But it is not easy to be welcoming of the stranger.  Consider the similarity of our situation to  Jacob's experience when he wrestled with the stranger on the banks of the river Jabbok as told in the  Hebrew scriptures. 

Jacob is returning to meet his brother Esau, whom he had cheated out of his birthright in his youth.  Jacob is anxious and fearful that his brother will still be angry with him and might try to kill him.  The night before their encounter, while Jacob sleeps alone by the river Jabbok, he is accosted by a stranger who wrestles with him until dawn.  In the process, Jacob’s hip is injured; yet he is not defeated, but blessed and transformed.  Jacob walks away limping, proclaiming that he has seen God face to face.

Jacob’s story is our own as well, for we all have moments when we wrestle with the stranger.  We are sometimes strangers even to ourselves.  Such moments of struggle are important to our ethical life.  For to be ethical requires that we be able to step outside of our own skin, to step back from ourselves, and view our own lives and actions as if we were another.

This capacity for alienation, this compulsion to wrestle with our consciences, discloses our openness to the infinite, which is the root of our human dignity.  The concept of dignity involves transcending all classifications.  We are to be treated as human and we need to treat all others as humans.  Every attempt to exclude or belittle others based on their race, nationality, culture, class, gender, color, sexual orientation, physical ability, or religion is capitulation to prejudices and stereotypes that violate the dignity of others.

The story of Jacob suggests what it might mean to live a life of faith in a pluralistic world.  We should not expect automatic harmony with our neighbors.  When we encounter those whose thoughts are not our thoughts and whose ways are not our ways, we should expect conflict with them.  But winning such a conflict need not be a zero sum game.  Although Jacob was injured, he won, and yet the stranger was not defeated but instead blessed him.  Jacob was wounded, yet blessed and transformed.  That is what we should expect.  Encounter with the stranger can be wounding, but it can be a wounding that will heal and transform us into finer new beings.  Who we become through such encounters we cannot predict, but our expanded new being is a gracious gift of our encounter with the stranger. [2]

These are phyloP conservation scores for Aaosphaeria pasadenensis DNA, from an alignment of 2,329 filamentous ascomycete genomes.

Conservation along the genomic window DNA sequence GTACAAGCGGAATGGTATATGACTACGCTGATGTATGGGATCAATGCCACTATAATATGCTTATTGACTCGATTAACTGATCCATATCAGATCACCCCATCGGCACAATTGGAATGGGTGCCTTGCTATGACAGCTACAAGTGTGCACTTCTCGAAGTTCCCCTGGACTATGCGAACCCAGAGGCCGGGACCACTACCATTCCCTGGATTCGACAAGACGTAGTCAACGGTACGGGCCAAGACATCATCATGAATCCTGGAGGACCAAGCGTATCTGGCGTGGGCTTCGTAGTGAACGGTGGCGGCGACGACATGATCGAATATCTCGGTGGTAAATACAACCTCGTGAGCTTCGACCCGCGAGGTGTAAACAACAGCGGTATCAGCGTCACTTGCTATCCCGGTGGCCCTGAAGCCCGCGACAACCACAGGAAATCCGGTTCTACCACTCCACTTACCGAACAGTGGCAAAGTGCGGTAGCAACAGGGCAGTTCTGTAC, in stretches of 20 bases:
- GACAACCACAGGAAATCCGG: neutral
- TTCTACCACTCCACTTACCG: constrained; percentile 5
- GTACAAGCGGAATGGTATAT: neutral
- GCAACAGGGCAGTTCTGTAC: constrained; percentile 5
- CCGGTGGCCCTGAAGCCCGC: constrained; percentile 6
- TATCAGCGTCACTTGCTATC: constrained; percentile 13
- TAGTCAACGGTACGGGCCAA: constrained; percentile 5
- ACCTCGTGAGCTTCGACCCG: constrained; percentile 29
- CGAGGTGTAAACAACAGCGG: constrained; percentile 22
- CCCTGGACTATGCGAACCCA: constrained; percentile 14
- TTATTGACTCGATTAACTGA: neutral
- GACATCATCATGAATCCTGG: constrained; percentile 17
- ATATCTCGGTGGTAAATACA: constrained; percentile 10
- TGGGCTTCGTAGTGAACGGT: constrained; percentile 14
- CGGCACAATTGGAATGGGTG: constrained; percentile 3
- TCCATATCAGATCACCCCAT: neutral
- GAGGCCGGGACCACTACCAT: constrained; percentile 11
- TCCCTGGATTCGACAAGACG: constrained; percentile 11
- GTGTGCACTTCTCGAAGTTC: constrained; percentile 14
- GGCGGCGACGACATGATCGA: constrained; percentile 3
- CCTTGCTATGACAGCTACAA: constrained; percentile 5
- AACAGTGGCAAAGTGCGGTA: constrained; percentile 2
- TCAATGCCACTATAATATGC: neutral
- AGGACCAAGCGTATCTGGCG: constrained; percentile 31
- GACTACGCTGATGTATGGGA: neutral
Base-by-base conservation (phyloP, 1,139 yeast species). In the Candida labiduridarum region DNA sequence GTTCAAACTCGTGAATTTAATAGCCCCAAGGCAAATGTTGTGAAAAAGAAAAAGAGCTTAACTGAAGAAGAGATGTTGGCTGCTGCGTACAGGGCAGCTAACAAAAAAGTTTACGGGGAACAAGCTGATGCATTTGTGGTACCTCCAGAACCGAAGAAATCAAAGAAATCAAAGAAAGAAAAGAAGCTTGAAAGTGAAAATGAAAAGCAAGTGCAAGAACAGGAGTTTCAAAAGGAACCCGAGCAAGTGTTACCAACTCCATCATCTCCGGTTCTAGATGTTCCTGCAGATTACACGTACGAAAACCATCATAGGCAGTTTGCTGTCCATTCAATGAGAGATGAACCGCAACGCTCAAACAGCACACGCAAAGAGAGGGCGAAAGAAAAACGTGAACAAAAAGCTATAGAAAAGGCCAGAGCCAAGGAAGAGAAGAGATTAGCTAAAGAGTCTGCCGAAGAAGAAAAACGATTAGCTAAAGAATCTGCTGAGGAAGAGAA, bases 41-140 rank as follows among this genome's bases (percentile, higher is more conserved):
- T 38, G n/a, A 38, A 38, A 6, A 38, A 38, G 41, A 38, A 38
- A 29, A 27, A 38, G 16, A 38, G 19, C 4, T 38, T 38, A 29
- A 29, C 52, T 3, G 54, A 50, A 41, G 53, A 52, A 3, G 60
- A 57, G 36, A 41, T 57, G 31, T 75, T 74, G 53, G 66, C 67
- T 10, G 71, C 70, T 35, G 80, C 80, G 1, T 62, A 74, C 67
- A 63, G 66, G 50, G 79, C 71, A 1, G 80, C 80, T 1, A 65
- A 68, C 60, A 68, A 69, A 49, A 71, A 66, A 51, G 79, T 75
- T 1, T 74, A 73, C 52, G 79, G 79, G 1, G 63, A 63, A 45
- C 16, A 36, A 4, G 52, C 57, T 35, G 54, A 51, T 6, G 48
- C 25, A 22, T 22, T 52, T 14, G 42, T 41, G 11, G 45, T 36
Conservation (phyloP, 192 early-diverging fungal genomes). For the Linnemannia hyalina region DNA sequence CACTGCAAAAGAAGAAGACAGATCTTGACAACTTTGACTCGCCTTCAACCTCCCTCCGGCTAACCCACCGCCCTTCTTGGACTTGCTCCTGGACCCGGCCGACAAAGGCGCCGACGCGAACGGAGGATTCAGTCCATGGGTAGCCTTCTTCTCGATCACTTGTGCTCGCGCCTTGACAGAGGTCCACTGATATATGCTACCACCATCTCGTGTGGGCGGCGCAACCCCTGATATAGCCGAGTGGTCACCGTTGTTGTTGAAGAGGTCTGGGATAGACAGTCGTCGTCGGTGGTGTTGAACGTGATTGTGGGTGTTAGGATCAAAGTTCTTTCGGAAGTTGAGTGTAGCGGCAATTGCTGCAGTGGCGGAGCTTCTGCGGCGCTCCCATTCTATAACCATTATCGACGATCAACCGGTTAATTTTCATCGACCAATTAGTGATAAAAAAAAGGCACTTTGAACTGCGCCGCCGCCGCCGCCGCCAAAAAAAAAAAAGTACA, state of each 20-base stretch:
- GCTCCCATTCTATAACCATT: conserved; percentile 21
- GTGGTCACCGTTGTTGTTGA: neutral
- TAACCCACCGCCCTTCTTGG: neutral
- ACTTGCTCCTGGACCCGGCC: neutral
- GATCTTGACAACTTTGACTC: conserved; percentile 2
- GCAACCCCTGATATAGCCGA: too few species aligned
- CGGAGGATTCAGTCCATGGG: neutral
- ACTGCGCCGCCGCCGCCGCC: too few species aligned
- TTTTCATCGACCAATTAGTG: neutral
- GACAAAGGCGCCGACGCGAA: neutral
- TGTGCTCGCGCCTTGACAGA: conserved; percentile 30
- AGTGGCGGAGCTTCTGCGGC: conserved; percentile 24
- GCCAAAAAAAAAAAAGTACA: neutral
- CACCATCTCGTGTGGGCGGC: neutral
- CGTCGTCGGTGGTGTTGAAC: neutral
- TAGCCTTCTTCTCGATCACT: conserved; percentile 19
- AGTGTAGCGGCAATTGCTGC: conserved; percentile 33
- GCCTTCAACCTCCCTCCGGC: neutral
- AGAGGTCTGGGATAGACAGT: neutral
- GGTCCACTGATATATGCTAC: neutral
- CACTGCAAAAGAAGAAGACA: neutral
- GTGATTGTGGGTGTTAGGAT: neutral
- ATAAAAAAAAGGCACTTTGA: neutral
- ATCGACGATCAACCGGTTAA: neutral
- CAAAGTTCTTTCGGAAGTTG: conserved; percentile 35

So, answering the question, “Who is my neighbor?” hinges on allegiance. My neighbor is anyone and everyone I encounter. Our neighbors are those in need, those who are lonely, those who are hurting, those who need to hear a word of hope, those who are owed our care and concern wherever they might be. My neighborhood crosses all borders, and our neighbor is now everyone, everywhere.

Our calling as Unitarian Universalists is to be willing to step out of our comfort zones, to encounter, wrestle with, and reconcile with the stranger.  God has given us hearts with many rooms, prepared us to be living sanctuaries, not only kind and true but bold and daring.

May we know the joy and suffering of interconnectedness. May we cross all the boundaries and borders that separate us one from each other. May our solidarity with our immigrant brothers and sisters be a transforming power in the world.  May we choose the blessed path of hospitality.  May we open our hearts and hands and welcome stranger and friend alike.  With thanksgiving, may we be empowered to make it so. 

Footnotes

  1. Singing the Living Tradition, #188.
  2. Adapted from The Coming of the New Millennium: Good News for the Whole Human Race by Darrell J. Fasching, p. 44-45.

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Last updated on Thursday, September 8, 2011.

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The newly called minister of CLF, the Rev. Meg Riley, and the recently retired minister, the Rev. Dr. Jane Rzepka, smile together during the worship service.